Spoiler alert: it ain’t easy. There are a fortunate few who are gifted at picking up new languages whose struggles are less while learning Thai. However, for the majority of expats who aren’t familiar with Asian languages, it is a challenge to reach fluency. For most, the toughest aspect is the tones. It almost seems like you have to learn two languages at the same time as you must not only remember the word but the correct tone as well. If you are not aware already, a single word can have several meanings (sometimes completely opposite) depending on the associated tone.
There are nearly endless ways to begin the process like smartphone apps, YouTube videos, language dictionaries, online and in-person lessons, etc. While the preferred method of learning differs from person to person, learning how to read Thai is extremely helpful. Don’t be intimidated by the non-Latin script, it’s actually not that difficult as the Thai alphabet is phonetic. This means that the letters/symbols represent a specific sound in the spoken language just like Latin languages.
Thai alphabet Cr: www.ebooksdownloadfree.net
Learning to read Thai has obvious advantages like being able to decipher the writing that surrounds you everywhere in the country you live. On the other hand, when you know the Thai alphabet, and the tonal markings, and start learning some of the irregularities, it provides a much better foundation for learning vocabulary and grammar. Oftentimes the pronunciation of certain words is difficult to understand and being able to clarify by spelling the word out can be immensely helpful.
Another thing to keep in mind on your journey in learning Thai is to be aware of formal versus casual words. It is common for Google Translate, a Thai-English dictionary, or even some language teachers to use the formal word or term for something. While that might be ok if you often find yourself in formal situations, for the majority of people the majority of the time it is conversational language that is appropriate. Using formal language out of context will sometimes elicit a friendly giggle from Thais.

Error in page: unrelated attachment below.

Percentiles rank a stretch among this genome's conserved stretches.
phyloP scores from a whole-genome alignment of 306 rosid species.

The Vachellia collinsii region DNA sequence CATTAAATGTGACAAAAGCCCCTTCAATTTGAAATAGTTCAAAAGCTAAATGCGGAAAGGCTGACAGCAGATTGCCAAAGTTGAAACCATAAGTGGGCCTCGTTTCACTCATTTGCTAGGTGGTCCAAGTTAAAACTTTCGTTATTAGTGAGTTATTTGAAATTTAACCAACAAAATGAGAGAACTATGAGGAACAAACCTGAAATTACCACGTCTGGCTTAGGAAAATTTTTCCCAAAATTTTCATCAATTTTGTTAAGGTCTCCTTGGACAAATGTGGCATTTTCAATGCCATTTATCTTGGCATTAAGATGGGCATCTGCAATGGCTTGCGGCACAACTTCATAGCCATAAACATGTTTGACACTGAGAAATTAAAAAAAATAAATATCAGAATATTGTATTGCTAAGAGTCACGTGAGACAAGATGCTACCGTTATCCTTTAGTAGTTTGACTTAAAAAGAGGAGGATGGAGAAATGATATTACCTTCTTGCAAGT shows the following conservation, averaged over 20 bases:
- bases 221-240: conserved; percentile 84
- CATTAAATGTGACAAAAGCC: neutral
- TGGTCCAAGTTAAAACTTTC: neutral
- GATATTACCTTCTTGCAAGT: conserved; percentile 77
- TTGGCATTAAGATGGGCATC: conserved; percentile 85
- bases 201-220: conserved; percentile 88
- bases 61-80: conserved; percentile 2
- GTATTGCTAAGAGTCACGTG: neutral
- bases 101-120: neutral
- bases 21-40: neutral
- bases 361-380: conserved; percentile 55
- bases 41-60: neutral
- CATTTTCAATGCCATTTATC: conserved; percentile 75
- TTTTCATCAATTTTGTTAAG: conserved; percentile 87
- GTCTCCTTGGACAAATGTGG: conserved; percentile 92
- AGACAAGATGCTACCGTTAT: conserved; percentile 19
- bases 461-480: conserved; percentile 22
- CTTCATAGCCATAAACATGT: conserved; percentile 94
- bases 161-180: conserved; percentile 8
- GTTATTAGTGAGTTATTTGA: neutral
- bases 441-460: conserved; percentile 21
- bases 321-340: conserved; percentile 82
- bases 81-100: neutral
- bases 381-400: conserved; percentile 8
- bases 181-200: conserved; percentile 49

While the same concept can be said about learning any language, it’s important to keep at it and practice as often as possible. Don’t be afraid to make mistakes and embarrass yourself. Lucky for you (and all of us expats who try to speak Thai), Thai people are aware of how difficult their language is to learn, and even stumbling through some basic conversation will give you some street cred. It is easy to get lazy in Phuket as many locals can at least speak a bit of English, but if you want to travel around Thailand, you’ll quickly discover that the concentration of English speakers diminishes quickly as you get away from tourist hotspots.
Another piece of advice is to start learning how to talk about the topic that is most near and dear to the heart of any Thai: food. There is nothing more universally loved amongst the people of this country. It is a very practical starting point as you will likely find yourself eating out often so there is ample opportunity to practice vocabulary. It also makes for a way to practice reading basic Thai, by reading the menu. Once you’ve learned a range of vocabulary you can move on to other words and phrases that are practical in this context. In short, it is a solid base to start working from